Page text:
Gikomba and Kaburi at Kariokor, fashioned from ‘Carrier Corps’, on the other hand are the epitome of the unrestrained pursuit of life in the city as people shout for business, haggle over prices and fees and the clanging of spanners as the mechanics wrench loose bolts and nuts. Mainly the business in these spaces is conducted on bare ground, demonstrating how horizontal relationships work for people whom the planners at City Hall never plan for. The logic of city planning is governed by vertical understanding of space, that is buildings, especially sky scrapers such as the glitzy green energy postmodern wonders being erected all over the Upper Hill area.  

Architechture enforces class cleavages 

Today the organized built environment has quite obviously become fashionable with some residents of Nairobi. Nothing illustrates this better than the modernist shopping complexes seen in the City today—(former) Westgate, Sarit Center, The Mall, The Junction, Galleria, Yaya Center, Thika Road Mall among others. Built around the all-under-one-roof concept, what these malls have in actual fact done is to enforce the class cleavages of Kenyan society. A stark demonstration of how the haves lead their ostentatious lives, these shopping malls have ended up being seen as extensions of the exclusionary spaces that were introduced through colonialism, a kind of Members-Only club. Only this time, rich Africans can join in the play. Philip Armstrong, an American professor on his first visit to Kenya, captured the ironies these aspects of the cityscape represent when he remarked to this writer: “These new malls and the neat roads leading to most of them give me the feeling that I could be anywhere in America, yet just a couple of blocks away there is a totally different world with a rhythm of life so unlike what I am used to.”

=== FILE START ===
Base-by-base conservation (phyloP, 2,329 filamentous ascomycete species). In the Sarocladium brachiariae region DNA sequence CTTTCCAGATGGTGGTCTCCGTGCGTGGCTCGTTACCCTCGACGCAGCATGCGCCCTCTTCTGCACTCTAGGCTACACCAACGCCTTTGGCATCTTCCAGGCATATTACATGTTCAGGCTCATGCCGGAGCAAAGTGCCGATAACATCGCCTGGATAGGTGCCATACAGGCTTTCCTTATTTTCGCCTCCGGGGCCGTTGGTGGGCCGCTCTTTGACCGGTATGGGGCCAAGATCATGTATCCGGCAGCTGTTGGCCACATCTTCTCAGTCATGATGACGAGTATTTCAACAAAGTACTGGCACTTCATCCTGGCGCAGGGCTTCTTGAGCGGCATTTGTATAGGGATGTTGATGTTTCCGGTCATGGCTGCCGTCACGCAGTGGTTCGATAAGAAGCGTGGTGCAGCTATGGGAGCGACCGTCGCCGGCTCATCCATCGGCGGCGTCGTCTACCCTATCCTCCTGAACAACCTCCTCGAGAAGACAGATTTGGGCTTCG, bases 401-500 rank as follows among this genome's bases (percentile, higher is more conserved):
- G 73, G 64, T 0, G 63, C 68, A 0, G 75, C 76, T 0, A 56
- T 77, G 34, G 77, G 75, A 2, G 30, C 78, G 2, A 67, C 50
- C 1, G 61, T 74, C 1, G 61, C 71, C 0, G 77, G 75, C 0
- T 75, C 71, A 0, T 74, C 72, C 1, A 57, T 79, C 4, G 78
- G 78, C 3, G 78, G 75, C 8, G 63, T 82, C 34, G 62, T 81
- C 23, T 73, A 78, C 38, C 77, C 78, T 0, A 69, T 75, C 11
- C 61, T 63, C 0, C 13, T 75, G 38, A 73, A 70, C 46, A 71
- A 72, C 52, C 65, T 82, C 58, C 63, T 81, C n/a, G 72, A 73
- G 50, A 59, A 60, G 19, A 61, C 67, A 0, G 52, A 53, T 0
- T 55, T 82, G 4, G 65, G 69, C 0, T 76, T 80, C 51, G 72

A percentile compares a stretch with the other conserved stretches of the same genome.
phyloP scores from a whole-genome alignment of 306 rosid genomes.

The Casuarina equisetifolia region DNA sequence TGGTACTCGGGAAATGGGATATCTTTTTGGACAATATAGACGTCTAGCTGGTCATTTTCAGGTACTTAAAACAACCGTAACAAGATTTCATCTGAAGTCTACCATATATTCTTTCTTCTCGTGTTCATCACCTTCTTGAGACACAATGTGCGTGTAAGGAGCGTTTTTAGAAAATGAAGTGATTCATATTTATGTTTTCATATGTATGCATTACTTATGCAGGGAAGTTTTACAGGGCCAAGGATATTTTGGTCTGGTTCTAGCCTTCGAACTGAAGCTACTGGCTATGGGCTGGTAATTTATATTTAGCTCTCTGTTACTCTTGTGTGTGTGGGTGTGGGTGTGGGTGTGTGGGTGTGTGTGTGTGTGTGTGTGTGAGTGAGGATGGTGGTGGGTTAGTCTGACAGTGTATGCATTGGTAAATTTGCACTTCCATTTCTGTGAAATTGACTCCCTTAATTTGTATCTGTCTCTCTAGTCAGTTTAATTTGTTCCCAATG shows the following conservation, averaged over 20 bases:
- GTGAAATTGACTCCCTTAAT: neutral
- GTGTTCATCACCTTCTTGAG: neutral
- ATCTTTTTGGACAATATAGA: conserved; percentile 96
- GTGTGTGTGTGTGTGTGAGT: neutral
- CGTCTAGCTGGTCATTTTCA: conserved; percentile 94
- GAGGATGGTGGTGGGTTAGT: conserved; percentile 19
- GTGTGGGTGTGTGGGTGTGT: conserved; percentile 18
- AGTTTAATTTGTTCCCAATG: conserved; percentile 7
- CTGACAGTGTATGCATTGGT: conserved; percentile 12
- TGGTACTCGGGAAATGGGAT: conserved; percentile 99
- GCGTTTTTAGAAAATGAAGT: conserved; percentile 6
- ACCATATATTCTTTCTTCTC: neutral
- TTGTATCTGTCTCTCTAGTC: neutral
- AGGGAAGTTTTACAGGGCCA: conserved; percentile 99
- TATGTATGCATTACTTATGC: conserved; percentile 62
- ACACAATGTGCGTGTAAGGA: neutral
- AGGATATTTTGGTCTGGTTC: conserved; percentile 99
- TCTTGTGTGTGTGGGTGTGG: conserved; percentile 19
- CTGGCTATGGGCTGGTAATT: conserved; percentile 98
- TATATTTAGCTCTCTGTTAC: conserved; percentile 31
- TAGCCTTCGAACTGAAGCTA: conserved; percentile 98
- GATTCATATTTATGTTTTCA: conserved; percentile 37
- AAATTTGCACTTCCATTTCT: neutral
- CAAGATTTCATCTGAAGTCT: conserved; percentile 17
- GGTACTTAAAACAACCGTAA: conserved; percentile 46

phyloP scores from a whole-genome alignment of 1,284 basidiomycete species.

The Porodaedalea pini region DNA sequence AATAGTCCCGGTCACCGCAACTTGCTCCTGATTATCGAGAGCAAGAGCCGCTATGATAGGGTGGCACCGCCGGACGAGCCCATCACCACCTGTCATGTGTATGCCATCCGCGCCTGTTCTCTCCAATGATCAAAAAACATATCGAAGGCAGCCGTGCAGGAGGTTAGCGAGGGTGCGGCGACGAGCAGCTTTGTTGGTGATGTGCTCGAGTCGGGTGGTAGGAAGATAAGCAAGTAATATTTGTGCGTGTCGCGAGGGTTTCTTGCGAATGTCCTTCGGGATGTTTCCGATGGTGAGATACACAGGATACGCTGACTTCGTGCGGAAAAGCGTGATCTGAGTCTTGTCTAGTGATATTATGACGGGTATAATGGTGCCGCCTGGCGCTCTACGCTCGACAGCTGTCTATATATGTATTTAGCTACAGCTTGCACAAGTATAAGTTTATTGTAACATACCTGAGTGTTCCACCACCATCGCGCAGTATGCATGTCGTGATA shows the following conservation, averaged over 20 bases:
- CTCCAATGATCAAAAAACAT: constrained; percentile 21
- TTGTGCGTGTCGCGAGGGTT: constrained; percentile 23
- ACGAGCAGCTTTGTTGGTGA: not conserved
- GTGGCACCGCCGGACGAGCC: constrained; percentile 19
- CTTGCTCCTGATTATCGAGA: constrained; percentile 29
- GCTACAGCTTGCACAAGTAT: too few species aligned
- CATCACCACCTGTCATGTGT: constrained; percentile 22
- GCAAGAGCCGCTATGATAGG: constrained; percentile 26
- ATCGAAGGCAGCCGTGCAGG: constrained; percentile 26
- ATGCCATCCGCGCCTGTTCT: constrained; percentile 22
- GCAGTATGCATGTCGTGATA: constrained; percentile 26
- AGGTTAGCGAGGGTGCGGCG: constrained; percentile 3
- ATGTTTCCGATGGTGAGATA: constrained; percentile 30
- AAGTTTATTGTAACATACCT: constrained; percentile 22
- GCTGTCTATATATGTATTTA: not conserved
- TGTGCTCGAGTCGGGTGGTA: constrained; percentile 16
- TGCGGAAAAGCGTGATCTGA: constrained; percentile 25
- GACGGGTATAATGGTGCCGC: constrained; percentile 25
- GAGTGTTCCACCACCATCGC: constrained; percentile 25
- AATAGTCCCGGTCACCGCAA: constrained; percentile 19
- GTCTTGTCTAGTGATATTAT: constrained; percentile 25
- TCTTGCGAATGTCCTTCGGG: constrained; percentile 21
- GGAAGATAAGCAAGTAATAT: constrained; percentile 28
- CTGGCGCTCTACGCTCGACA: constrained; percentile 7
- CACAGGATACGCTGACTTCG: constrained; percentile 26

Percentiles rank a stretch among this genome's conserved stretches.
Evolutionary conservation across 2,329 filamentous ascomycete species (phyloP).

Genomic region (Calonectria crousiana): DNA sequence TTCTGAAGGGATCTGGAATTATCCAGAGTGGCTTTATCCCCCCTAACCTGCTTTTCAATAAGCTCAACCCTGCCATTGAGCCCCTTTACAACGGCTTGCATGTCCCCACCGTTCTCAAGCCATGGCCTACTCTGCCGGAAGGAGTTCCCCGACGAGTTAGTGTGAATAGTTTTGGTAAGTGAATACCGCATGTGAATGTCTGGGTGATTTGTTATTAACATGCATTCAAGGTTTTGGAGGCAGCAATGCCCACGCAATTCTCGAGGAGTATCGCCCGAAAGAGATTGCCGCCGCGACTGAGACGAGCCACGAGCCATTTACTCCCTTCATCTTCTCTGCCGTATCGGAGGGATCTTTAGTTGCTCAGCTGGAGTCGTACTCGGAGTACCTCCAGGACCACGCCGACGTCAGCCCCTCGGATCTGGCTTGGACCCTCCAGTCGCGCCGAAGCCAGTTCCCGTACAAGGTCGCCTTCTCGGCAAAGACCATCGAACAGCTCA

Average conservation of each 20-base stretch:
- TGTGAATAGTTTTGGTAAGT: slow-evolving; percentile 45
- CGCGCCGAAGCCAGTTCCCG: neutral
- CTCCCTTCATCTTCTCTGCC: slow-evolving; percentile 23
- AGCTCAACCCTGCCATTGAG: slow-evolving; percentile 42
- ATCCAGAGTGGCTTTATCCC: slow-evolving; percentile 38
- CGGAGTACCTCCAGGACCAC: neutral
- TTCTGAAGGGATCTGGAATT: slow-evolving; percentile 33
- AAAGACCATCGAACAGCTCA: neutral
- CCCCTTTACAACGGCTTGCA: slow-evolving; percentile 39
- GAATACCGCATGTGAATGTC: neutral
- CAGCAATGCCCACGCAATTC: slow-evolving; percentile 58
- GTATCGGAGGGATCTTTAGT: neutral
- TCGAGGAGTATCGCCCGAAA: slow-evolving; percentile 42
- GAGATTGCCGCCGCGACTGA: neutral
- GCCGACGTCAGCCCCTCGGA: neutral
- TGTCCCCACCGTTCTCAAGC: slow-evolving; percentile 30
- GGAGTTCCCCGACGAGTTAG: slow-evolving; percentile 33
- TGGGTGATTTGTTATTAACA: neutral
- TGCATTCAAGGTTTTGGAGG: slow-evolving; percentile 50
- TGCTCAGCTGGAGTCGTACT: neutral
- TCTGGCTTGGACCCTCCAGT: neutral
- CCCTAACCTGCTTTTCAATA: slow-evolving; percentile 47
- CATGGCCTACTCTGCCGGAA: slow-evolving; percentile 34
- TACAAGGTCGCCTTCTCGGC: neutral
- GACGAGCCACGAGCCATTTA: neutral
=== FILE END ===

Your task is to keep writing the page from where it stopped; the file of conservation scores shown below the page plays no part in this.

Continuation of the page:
Whatever colonial rule had wanted Nairobi to be, it did not exactly become. According to the 1948 Nairobi Master Plan, the city was envisioned as a contingence of ethnic and racial enclaves; by keeping the Sikh in Eastleigh, the Gikuyu in Bahati, the Luo in Mbotela, the Luhya in Ziwani, the Hindu and the Jews in Parklands and reserving the downtown Nairobi to the Europeans. It was assumed that the notion of order would be drawn on the reclaimed swamp in a way that would replicate and perpetuate English values forever. That would be the real Nairobi; a CBD governed by order, cleanliness, predictability and neat, wide boulevards. One just needs to look stand either at the Eastern or Western ends of Kenyatta avenue, I recommend the stretch between Kipande House and The Stanley at the Kimathi Street junction, to appreciate this point.

Nairobi - Green City in the Sun?

Africans always attempted to breach the ethnic and racial borders set up by colonial authorities, whether by illegally invading the CBD or by seeking residence in non-designated areas. Today the presence of slums in Nairobi is an indication of how those who are unwanted in the formal city continue to devise ways and meaning of belonging to the city. Whereas their shacks offer a stark contrast to the vertical buildings beloved by city planners, the lack of basic services like water, power and sewerage is a pointed reminder about the vast populations that the City authorities don’t include in their planning. They also enable us to think about some of the lingering continuities and ironies of the colonial project that sought to create a "Green City in the Sun" but ended up with quite a different sort of achievement.